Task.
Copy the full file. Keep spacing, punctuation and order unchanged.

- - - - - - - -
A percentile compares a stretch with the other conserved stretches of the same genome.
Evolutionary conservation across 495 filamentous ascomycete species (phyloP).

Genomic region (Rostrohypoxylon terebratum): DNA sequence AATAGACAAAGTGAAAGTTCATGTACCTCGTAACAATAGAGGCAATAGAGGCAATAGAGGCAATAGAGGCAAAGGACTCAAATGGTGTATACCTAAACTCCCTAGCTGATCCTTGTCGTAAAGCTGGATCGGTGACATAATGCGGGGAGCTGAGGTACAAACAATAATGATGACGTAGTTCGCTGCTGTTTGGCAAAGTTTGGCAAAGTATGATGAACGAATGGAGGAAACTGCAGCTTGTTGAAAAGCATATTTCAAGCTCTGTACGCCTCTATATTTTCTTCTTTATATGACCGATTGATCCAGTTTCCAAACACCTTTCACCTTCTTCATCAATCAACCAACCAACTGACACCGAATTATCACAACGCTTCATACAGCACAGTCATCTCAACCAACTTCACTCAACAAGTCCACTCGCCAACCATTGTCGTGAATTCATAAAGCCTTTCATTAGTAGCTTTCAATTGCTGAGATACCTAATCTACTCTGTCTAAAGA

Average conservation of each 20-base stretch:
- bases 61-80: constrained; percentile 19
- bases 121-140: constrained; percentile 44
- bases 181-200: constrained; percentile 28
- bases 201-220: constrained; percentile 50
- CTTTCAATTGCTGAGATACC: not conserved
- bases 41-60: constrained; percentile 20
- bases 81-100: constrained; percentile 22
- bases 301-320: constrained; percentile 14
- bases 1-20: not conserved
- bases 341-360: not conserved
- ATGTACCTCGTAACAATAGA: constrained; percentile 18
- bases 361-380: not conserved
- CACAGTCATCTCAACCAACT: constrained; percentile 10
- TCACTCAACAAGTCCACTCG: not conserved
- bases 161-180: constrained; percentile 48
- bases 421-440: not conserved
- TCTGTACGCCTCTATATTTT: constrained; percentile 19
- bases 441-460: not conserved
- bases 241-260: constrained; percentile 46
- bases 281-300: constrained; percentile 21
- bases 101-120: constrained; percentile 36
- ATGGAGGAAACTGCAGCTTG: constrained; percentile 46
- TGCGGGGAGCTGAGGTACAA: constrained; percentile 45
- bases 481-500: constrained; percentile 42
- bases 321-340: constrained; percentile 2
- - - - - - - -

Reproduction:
A percentile compares a stretch with the other conserved stretches of the same genome.
Evolutionary conservation across 495 filamentous ascomycete species (phyloP).

Genomic region (Rostrohypoxylon terebratum): DNA sequence AATAGACAAAGTGAAAGTTCATGTACCTCGTAACAATAGAGGCAATAGAGGCAATAGAGGCAATAGAGGCAAAGGACTCAAATGGTGTATACCTAAACTCCCTAGCTGATCCTTGTCGTAAAGCTGGATCGGTGACATAATGCGGGGAGCTGAGGTACAAACAATAATGATGACGTAGTTCGCTGCTGTTTGGCAAAGTTTGGCAAAGTATGATGAACGAATGGAGGAAACTGCAGCTTGTTGAAAAGCATATTTCAAGCTCTGTACGCCTCTATATTTTCTTCTTTATATGACCGATTGATCCAGTTTCCAAACACCTTTCACCTTCTTCATCAATCAACCAACCAACTGACACCGAATTATCACAACGCTTCATACAGCACAGTCATCTCAACCAACTTCACTCAACAAGTCCACTCGCCAACCATTGTCGTGAATTCATAAAGCCTTTCATTAGTAGCTTTCAATTGCTGAGATACCTAATCTACTCTGTCTAAAGA

Average conservation of each 20-base stretch:
- bases 61-80: constrained; percentile 19
- bases 121-140: constrained; percentile 44
- bases 181-200: constrained; percentile 28
- bases 201-220: constrained; percentile 50
- CTTTCAATTGCTGAGATACC: not conserved
- bases 41-60: constrained; percentile 20
- bases 81-100: constrained; percentile 22
- bases 301-320: constrained; percentile 14
- bases 1-20: not conserved
- bases 341-360: not conserved
- ATGTACCTCGTAACAATAGA: constrained; percentile 18
- bases 361-380: not conserved
- CACAGTCATCTCAACCAACT: constrained; percentile 10
- TCACTCAACAAGTCCACTCG: not conserved
- bases 161-180: constrained; percentile 48
- bases 421-440: not conserved
- TCTGTACGCCTCTATATTTT: constrained; percentile 19
- bases 441-460: not conserved
- bases 241-260: constrained; percentile 46
- bases 281-300: constrained; percentile 21
- bases 101-120: constrained; percentile 36
- ATGGAGGAAACTGCAGCTTG: constrained; percentile 46
- TGCGGGGAGCTGAGGTACAA: constrained; percentile 45
- bases 481-500: constrained; percentile 42
- bases 321-340: constrained; percentile 2